North Carolina Governor Pat McCrory made an unannounced visit to the coal ash spill near the Virginia border and says the serious spill needs to be brought under control as soon as possible.
McCrory traveled to the Duke Energy plant Thursday and made his first public statement on the spill. A 48-
inch storm water pipe broke Sunday afternoon, leaking coal ash from a storage pond into the nearby Dan River.
McCrory worked for Duke for 28 years before retiring to launch his first campaign for governor in 2008. Watchdog groups have questioned whether the Republican governor's close ties to Duke executives have influenced how aggressively his administration regulates the company.
Meanwhile, state regulators and an environmental group issued differing data Thursday about the levels of toxins detected in the Dan River following the massive spill of coal ash.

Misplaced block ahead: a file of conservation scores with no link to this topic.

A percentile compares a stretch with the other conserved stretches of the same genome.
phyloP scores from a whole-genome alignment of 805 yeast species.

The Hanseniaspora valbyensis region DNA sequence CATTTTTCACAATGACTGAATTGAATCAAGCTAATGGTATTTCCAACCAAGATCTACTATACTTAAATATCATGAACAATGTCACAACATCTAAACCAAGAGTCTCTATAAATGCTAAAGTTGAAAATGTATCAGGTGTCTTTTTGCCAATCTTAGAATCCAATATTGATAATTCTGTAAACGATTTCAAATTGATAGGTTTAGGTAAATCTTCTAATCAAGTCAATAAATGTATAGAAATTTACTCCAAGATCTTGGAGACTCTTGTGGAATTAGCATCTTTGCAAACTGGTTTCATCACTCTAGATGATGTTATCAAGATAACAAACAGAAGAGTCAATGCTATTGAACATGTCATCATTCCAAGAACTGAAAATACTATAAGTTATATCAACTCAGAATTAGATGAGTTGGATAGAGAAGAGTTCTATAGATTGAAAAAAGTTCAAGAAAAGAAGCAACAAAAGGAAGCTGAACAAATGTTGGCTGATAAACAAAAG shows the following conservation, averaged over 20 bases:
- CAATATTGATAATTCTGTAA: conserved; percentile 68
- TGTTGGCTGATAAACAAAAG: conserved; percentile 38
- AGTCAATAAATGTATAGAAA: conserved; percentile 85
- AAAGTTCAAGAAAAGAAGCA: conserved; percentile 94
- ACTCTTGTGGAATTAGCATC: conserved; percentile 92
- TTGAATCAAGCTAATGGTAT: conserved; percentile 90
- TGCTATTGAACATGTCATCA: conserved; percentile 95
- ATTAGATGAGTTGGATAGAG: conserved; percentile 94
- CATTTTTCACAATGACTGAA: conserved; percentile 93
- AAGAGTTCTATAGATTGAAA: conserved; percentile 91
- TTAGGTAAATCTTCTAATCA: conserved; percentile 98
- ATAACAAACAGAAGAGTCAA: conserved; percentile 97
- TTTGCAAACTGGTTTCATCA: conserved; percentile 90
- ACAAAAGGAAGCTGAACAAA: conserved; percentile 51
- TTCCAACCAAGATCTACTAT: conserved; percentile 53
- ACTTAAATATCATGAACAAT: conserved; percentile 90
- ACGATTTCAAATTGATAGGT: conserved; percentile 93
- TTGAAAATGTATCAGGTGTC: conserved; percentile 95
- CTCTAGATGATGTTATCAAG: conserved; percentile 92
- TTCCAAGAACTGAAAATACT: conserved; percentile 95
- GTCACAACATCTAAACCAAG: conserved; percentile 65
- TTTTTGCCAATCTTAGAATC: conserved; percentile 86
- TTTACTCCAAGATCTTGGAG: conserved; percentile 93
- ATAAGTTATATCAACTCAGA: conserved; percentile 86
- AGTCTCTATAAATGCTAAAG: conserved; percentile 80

According to published reports, sections of the pipe are made of metal and corrugated concrete. It's not clear what caused the break.
Duke Progress Energy spokesman Dave Scanzoni told David Hurand the utility has reduced the flow of coal ash into the river and continues to investigate why the storm water pipe failed.
D.J. Gerken, an attorney for the Southern Environmental Law Center in Asheville, says it's time for Duke Progress to modernize its coal ash storage system. He says the current leak raises concern about the coal ash pond near Asheville.
For the latest developments on the spill, and comprehensive coverage of the coal ash pond in Asheville,visit the Carolina Public Press website.